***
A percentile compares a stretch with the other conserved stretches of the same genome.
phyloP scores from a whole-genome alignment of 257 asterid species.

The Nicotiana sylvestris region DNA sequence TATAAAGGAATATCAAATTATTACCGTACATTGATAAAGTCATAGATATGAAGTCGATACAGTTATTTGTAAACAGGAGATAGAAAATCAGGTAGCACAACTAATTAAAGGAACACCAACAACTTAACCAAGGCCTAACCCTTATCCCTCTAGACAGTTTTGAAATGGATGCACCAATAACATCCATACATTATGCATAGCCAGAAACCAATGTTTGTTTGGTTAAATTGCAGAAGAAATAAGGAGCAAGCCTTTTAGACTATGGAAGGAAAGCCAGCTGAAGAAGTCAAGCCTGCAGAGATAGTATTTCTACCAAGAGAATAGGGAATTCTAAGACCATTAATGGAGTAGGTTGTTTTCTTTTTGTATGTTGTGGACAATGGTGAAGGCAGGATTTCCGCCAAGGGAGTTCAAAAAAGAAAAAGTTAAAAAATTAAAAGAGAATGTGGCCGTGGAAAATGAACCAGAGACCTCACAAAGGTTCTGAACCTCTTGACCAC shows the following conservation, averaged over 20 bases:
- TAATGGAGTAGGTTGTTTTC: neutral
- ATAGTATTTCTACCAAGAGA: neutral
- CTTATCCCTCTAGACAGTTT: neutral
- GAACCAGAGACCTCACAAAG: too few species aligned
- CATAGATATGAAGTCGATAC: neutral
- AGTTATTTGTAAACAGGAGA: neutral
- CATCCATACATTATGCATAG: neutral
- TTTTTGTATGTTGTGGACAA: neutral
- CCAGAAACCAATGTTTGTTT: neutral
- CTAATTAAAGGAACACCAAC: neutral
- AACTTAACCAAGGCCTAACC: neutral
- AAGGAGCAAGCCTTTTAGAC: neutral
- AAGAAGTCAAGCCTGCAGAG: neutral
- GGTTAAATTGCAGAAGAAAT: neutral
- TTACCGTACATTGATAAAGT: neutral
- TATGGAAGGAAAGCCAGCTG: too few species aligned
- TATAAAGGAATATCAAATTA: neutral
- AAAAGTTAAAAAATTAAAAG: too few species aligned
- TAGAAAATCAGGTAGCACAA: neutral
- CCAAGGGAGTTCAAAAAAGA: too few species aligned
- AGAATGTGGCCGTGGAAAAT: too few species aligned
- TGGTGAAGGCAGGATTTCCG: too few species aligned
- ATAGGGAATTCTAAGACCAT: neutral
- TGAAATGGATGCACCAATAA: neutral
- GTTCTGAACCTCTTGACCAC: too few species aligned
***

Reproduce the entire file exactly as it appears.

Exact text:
A percentile compares a stretch with the other conserved stretches of the same genome.
phyloP scores from a whole-genome alignment of 257 asterid species.

The Nicotiana sylvestris region DNA sequence TATAAAGGAATATCAAATTATTACCGTACATTGATAAAGTCATAGATATGAAGTCGATACAGTTATTTGTAAACAGGAGATAGAAAATCAGGTAGCACAACTAATTAAAGGAACACCAACAACTTAACCAAGGCCTAACCCTTATCCCTCTAGACAGTTTTGAAATGGATGCACCAATAACATCCATACATTATGCATAGCCAGAAACCAATGTTTGTTTGGTTAAATTGCAGAAGAAATAAGGAGCAAGCCTTTTAGACTATGGAAGGAAAGCCAGCTGAAGAAGTCAAGCCTGCAGAGATAGTATTTCTACCAAGAGAATAGGGAATTCTAAGACCATTAATGGAGTAGGTTGTTTTCTTTTTGTATGTTGTGGACAATGGTGAAGGCAGGATTTCCGCCAAGGGAGTTCAAAAAAGAAAAAGTTAAAAAATTAAAAGAGAATGTGGCCGTGGAAAATGAACCAGAGACCTCACAAAGGTTCTGAACCTCTTGACCAC shows the following conservation, averaged over 20 bases:
- TAATGGAGTAGGTTGTTTTC: neutral
- ATAGTATTTCTACCAAGAGA: neutral
- CTTATCCCTCTAGACAGTTT: neutral
- GAACCAGAGACCTCACAAAG: too few species aligned
- CATAGATATGAAGTCGATAC: neutral
- AGTTATTTGTAAACAGGAGA: neutral
- CATCCATACATTATGCATAG: neutral
- TTTTTGTATGTTGTGGACAA: neutral
- CCAGAAACCAATGTTTGTTT: neutral
- CTAATTAAAGGAACACCAAC: neutral
- AACTTAACCAAGGCCTAACC: neutral
- AAGGAGCAAGCCTTTTAGAC: neutral
- AAGAAGTCAAGCCTGCAGAG: neutral
- GGTTAAATTGCAGAAGAAAT: neutral
- TTACCGTACATTGATAAAGT: neutral
- TATGGAAGGAAAGCCAGCTG: too few species aligned
- TATAAAGGAATATCAAATTA: neutral
- AAAAGTTAAAAAATTAAAAG: too few species aligned
- TAGAAAATCAGGTAGCACAA: neutral
- CCAAGGGAGTTCAAAAAAGA: too few species aligned
- AGAATGTGGCCGTGGAAAAT: too few species aligned
- TGGTGAAGGCAGGATTTCCG: too few species aligned
- ATAGGGAATTCTAAGACCAT: neutral
- TGAAATGGATGCACCAATAA: neutral
- GTTCTGAACCTCTTGACCAC: too few species aligned